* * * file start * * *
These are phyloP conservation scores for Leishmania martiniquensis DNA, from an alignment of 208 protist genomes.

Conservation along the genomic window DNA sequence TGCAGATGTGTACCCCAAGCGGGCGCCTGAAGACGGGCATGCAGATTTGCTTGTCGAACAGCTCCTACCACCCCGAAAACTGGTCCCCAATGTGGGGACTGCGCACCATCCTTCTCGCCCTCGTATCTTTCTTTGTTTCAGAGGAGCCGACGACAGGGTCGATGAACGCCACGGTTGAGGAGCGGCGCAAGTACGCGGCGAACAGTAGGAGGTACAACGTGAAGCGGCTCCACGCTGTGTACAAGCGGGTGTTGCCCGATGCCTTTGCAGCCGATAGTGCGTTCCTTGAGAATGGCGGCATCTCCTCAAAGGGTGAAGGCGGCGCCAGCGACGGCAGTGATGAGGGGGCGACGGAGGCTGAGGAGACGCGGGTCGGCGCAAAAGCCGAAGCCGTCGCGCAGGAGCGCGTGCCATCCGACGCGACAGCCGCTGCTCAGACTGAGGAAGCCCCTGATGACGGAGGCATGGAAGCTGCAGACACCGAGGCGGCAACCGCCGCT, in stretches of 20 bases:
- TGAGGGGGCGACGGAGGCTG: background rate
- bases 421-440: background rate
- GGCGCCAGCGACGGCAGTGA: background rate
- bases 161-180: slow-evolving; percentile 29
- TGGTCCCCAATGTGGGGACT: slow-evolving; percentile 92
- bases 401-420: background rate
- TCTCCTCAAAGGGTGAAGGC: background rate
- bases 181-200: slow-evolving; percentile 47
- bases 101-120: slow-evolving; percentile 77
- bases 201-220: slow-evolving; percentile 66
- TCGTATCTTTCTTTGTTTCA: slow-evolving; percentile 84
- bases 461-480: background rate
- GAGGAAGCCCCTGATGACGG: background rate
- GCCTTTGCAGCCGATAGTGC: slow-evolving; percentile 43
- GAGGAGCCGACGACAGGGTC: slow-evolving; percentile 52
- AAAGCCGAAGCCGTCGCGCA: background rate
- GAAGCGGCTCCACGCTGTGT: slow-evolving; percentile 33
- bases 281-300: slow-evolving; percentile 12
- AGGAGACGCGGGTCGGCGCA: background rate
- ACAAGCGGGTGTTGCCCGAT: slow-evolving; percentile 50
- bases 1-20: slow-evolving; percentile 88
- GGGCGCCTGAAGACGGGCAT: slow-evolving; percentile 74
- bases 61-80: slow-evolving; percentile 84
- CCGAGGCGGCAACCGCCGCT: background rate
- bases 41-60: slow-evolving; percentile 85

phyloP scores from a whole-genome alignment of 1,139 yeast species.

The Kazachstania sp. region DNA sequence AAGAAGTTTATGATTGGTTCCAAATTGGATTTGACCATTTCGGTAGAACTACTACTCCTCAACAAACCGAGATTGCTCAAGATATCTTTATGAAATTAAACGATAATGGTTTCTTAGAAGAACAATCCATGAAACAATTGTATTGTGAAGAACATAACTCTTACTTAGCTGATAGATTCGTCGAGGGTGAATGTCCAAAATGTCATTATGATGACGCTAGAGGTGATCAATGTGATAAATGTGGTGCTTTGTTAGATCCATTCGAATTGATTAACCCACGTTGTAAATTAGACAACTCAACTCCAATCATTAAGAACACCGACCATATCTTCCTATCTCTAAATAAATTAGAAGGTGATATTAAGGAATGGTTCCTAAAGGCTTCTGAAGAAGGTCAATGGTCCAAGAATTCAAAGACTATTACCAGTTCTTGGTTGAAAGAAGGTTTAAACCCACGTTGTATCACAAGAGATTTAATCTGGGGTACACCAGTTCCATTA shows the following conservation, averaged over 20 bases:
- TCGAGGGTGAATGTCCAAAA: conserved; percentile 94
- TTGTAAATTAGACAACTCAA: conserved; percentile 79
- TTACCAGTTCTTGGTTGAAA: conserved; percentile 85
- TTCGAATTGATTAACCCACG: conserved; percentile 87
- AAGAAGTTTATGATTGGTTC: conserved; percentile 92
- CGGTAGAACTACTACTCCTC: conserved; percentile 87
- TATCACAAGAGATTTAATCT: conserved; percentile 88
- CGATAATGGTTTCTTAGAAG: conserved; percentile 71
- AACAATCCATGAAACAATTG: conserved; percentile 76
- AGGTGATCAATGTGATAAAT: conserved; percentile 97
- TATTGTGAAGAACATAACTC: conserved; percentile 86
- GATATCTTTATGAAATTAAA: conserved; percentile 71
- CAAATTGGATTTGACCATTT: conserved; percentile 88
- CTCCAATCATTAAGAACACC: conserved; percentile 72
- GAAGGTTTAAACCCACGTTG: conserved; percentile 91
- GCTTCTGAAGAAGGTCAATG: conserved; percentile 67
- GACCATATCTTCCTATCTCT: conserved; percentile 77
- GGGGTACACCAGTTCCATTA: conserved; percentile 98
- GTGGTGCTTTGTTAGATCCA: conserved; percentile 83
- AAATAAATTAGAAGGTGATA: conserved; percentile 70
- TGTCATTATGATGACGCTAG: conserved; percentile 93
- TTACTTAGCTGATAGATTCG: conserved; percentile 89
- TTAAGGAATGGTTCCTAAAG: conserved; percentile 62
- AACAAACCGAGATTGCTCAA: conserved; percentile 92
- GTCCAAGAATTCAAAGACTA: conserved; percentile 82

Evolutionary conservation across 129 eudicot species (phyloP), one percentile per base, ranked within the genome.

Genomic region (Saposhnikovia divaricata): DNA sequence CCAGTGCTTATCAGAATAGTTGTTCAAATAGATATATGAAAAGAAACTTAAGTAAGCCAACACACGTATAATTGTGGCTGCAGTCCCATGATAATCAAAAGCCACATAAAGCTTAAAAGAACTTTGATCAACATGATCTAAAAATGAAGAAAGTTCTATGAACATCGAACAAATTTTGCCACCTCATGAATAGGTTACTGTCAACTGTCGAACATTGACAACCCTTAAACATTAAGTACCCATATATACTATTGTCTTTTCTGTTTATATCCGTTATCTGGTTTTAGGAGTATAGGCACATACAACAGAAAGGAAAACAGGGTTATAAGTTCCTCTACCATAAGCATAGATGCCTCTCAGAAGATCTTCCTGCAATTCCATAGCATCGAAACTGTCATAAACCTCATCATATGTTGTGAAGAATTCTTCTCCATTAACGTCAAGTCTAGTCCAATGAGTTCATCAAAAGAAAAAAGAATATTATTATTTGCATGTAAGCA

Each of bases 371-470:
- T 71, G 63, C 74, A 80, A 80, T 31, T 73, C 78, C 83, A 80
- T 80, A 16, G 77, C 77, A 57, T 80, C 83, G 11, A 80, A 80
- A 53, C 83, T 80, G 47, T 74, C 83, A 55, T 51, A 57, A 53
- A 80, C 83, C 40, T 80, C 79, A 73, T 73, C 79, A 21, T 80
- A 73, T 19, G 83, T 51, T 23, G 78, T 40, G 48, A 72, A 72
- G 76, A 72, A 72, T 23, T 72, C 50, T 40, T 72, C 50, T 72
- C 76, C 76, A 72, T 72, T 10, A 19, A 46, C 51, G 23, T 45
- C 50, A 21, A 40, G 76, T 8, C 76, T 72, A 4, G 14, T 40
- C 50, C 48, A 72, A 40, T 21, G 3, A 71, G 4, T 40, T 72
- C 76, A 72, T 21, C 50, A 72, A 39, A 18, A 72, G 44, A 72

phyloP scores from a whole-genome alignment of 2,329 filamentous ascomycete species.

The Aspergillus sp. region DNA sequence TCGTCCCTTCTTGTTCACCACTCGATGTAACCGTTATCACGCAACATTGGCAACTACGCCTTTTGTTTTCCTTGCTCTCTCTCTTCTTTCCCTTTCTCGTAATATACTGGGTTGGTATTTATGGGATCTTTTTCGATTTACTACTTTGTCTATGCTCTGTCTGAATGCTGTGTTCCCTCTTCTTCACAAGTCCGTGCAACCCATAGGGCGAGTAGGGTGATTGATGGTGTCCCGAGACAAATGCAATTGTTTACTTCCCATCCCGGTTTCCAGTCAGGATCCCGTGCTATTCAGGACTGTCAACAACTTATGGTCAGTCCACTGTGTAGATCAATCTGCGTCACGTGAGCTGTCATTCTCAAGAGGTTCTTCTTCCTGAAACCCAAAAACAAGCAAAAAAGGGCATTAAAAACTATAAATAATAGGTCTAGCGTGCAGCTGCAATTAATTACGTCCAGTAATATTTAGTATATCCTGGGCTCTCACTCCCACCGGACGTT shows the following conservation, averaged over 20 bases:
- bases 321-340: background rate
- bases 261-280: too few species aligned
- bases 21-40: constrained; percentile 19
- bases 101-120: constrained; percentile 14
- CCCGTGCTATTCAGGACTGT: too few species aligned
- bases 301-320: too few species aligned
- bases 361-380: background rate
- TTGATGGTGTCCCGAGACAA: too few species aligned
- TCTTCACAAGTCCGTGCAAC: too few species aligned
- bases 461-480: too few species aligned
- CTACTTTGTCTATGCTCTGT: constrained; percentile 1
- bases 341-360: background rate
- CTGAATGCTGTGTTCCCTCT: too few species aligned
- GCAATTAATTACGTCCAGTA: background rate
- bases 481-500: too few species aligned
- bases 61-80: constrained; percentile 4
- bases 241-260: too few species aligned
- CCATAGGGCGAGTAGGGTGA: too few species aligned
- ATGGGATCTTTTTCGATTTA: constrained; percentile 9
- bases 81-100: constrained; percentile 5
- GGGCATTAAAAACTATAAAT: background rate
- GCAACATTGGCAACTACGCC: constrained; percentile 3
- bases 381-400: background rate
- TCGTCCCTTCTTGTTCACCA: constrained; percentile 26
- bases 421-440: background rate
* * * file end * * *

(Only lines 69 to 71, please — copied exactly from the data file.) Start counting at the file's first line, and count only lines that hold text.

The Aspergillus sp. region DNA sequence TCGTCCCTTCTTGTTCACCACTCGATGTAACCGTTATCACGCAACATTGGCAACTACGCCTTTTGTTTTCCTTGCTCTCTCTCTTCTTTCCCTTTCTCGTAATATACTGGGTTGGTATTTATGGGATCTTTTTCGATTTACTACTTTGTCTATGCTCTGTCTGAATGCTGTGTTCCCTCTTCTTCACAAGTCCGTGCAACCCATAGGGCGAGTAGGGTGATTGATGGTGTCCCGAGACAAATGCAATTGTTTACTTCCCATCCCGGTTTCCAGTCAGGATCCCGTGCTATTCAGGACTGTCAACAACTTATGGTCAGTCCACTGTGTAGATCAATCTGCGTCACGTGAGCTGTCATTCTCAAGAGGTTCTTCTTCCTGAAACCCAAAAACAAGCAAAAAAGGGCATTAAAAACTATAAATAATAGGTCTAGCGTGCAGCTGCAATTAATTACGTCCAGTAATATTTAGTATATCCTGGGCTCTCACTCCCACCGGACGTT shows the following conservation, averaged over 20 bases:
- bases 321-340: background rate
- bases 261-280: too few species aligned